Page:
Hedge fund manager John Paulson used to have a legend-like status as one of the world’s savviest investors – a guy who spotted the U.S. housing mess long before others and profited handsomely from it. Now, with investments in Sino-Forest Corp. and Bank of America Corp. sapping the performance of this funds – his two biggest funds have fallen 23 per cent and 33 per cent per cent, respectively, in 2011 – Mr. Paulson’s reputation has taken a hit.
However, according to an article in the Wall Street Journal, the setbacks haven’t changed his outlook: “Donning a dark sports jacket, the founder of giant hedge-fund firm Paulson & Co. apologized for the unusual volatility of his funds and vowed to recover recent losses. He acknowledged mistakes and said he was making adjustments. But there's one thing Mr. Paulson said hadn't changed – his bullishness.”
There are essentially five reasons behind his commitment to stocks, despite the rattling backdrop of a stumbling economic recovery, political paralysis in Washington and the ongoing European debt crisis:
- The discrepancy between equity earnings yields (the inverse of the price-to-earnings ratio) and Treasury yields is at a record high, making stocks look cheap.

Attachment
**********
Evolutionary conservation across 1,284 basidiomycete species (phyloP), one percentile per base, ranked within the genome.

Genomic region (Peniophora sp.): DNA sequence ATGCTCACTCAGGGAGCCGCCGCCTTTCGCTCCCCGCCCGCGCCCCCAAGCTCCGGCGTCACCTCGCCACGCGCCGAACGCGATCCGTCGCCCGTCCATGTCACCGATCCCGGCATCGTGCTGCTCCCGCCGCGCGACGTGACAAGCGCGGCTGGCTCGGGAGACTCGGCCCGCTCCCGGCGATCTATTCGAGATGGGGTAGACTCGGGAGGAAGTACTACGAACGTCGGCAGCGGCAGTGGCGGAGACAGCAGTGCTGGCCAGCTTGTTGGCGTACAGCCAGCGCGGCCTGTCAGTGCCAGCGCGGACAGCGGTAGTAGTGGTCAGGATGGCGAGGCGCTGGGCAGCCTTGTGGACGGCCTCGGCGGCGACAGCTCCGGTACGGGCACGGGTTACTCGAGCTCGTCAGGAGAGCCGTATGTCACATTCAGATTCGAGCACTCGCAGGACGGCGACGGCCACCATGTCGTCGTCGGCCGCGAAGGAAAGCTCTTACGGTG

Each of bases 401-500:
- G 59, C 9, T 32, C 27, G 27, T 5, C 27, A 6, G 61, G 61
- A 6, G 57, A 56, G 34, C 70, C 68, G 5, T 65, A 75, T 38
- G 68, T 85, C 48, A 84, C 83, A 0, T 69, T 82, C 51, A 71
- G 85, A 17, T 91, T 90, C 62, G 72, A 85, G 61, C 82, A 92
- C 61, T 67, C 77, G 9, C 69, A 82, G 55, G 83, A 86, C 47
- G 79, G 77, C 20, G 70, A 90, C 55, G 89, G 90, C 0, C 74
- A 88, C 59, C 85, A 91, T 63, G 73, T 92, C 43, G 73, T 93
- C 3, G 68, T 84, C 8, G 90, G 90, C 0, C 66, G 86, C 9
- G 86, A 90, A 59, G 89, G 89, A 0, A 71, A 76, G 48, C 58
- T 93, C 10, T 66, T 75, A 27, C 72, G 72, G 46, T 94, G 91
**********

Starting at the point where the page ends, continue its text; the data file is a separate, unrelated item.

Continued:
- The dividend yield of the S&P 500, currently 2.2 per cent, is higher than the yield on the 10-year U.S. Treasury bond – even though dividend yields rise while bond yields are fixed.
- Recent stock declines have been buying opportunities for savvy investors.
- Dour macroeconomic events, including the European debt crisis, is overshadowing strong corporate performance for stocks within his portfolio.
- U.S. banks are compelling: Their strong balance sheets will make them compelling long-term bets no matter what happens in Europe.
Convinced? There’s certainly something here for everyone. Those who stand by Mr. Paulson as an exceptionally savvy investor will no doubt like the fact that he still has confidence in his outlook. The setbacks merely indicate that cheap stocks have become even cheaper.
However, those who entertain suspicions that Mr. Paulson is a one-bet wonder might be scratching their heads over this bullish outlook. Looking at dividend yields and earnings yields, while shrugging off the macroeconomic outlook, might be interesting but it is hardly legend-building stuff.
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